LENOX — Meredith Goldstein, an advice columnist and entertainment writer for The Boston Globe, has taken another foray into fiction following the release of her 2018 memoir “Can’t Help Myself.” Her newest novel, “Things That Grow” (Houghton Mifflin Harcourt, 2021), was released March 9th and is firmly planted in Massachusetts — literally spanning the state from Stockbridge to Boston (if you’ll indulge a quick James Taylor reference).
Goldstein tells her story, aimed at YA readers, from the perspective of Lori, who, following the sudden death of her Grandma Sheryl, with whom she lives, travels to different gardens to scatter her grandmother’s ashes (as per a handwritten request found after Grandma Sheryl’s death).
Lori, her uncle Seth, and her best friend Chris begrudgingly travel to The Berkshires, where some of the book’s pivotal scenes are set. In a recent phone interview, Goldstein spoke to there being “something hilarious about this family who goes on a tour of The Mount — surrounded by all this beauty, all this history — and are not quite clued in the way they should be because they have other things on their minds.” (I, for one, understand exactly what she is talking about, as does any parent who has attempted such an outing with kids.) There is a level of distraction and well-played humor throughout, that is refreshingly honest and accurate.
Goldstein, whose writing of this particular story was largely influenced by the death of her own mother, speaks to universal truths: love, loss, and being displaced — all while coming of age. While she’s been compared to the fictional Carrie Bradshaw of “Sex and the City,” and the very real Cheryl Strayed, these comparisons don’t quite resonate with Goldstein. “Well, I’m not exactly running around the city in high heels,” she said, “and [after my mom died] I didn’t go hiking; I was really just sad … and watching a lot of TV.” Goldstein said her greatest sadness surrounding the book is that she never got to take her own mother, an ardent lover of all things that grow, to The Mount, which she would have loved. So Goldstein sent her characters on a road trip there instead. She calls it “a love letter to the beauty that surrounds us, that I really could not have cared less about before the pandemic.”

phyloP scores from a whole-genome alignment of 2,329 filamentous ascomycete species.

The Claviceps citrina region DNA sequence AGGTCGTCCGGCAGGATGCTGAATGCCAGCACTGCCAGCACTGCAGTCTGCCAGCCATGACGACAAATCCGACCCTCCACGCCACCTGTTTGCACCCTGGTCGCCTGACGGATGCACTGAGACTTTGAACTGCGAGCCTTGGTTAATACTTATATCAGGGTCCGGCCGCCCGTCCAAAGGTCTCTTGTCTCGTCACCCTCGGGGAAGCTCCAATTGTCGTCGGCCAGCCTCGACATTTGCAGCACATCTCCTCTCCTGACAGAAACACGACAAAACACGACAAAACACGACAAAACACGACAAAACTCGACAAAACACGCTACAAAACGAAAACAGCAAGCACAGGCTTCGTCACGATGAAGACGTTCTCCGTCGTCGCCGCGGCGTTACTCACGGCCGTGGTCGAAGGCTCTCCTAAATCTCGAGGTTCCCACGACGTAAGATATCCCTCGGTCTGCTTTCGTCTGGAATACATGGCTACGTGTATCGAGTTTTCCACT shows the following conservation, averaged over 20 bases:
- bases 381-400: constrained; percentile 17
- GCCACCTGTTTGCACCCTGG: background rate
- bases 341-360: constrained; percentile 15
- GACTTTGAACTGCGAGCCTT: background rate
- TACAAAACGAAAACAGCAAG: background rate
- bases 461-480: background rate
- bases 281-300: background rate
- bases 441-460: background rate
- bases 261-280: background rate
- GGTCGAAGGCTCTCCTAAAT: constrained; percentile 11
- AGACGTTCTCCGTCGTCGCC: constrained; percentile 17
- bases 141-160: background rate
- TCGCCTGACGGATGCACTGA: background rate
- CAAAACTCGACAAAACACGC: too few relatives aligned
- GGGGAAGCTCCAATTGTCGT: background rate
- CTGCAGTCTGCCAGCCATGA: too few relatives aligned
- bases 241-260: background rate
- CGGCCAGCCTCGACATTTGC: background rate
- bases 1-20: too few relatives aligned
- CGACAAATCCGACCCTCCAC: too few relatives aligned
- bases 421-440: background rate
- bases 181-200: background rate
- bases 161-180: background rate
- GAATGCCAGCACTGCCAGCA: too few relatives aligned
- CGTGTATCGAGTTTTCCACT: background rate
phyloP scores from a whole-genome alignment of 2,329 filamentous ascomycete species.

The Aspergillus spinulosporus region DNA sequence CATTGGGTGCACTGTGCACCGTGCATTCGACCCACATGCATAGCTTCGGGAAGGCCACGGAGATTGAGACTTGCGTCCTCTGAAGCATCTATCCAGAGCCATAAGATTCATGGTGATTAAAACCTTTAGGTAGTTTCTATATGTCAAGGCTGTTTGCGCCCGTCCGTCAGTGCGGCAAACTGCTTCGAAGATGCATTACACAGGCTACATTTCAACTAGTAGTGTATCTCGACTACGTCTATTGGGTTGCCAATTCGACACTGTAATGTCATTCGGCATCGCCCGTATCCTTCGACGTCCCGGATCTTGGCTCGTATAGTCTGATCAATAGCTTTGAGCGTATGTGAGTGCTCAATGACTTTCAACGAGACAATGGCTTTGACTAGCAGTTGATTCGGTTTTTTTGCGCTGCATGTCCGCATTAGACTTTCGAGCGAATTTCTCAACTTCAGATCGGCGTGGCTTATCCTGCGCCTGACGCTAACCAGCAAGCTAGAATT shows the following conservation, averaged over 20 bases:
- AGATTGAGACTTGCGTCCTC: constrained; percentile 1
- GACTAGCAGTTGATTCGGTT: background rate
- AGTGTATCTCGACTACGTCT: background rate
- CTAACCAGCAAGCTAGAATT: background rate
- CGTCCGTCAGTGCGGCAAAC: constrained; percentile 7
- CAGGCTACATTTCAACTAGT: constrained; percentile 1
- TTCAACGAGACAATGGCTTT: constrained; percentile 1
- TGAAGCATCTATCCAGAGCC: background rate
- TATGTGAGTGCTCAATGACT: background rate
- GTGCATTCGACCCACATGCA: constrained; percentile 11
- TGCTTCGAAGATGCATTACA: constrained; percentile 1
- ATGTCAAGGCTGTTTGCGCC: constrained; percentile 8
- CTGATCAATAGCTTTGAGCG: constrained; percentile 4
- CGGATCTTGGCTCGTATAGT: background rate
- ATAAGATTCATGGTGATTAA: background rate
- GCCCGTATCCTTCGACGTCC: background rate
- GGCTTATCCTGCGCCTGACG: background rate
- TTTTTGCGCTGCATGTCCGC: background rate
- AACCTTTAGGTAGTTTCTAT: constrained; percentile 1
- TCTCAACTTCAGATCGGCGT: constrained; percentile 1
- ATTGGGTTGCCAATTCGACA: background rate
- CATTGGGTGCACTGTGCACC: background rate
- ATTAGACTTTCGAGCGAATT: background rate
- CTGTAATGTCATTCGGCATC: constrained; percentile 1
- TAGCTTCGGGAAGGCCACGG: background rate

As a fitting celebration of The Mount, Goldstein and Marge Cox — the real-life tour guide on whom one of Goldstein’s characters is based — will participate in a conversation about art imitating life, how The Mount inspires writers from all over, and the facts and fictions in “Things That Grow.” Details of this event, slated for Thursday, March 25 at 7 p.m, are available here.
Hannah Van Sickle: As if writing a novel were not challenging enough, what does it take to write from the POV of a grief stricken, rising high school senior?
Meredith Goldstein: I think we all have that voice inside of us that doesn’t go away, that screams the things we say politely out loud once we hit a certain age. I still hear that primal scream frequently. I once asked Gayle Forman (another YA author) why there are so many YA books about teenagers dealing with these massive things like death, and her take was that it’s sort of like your teenage self gets to react to all the scary things you are dealing with as an adult — even though you have learned to cope better, and have more maturity and life experience. A 17-year-old’s inner thought process is not so dissimilar to mine, so writing from that POV becomes therapeutic.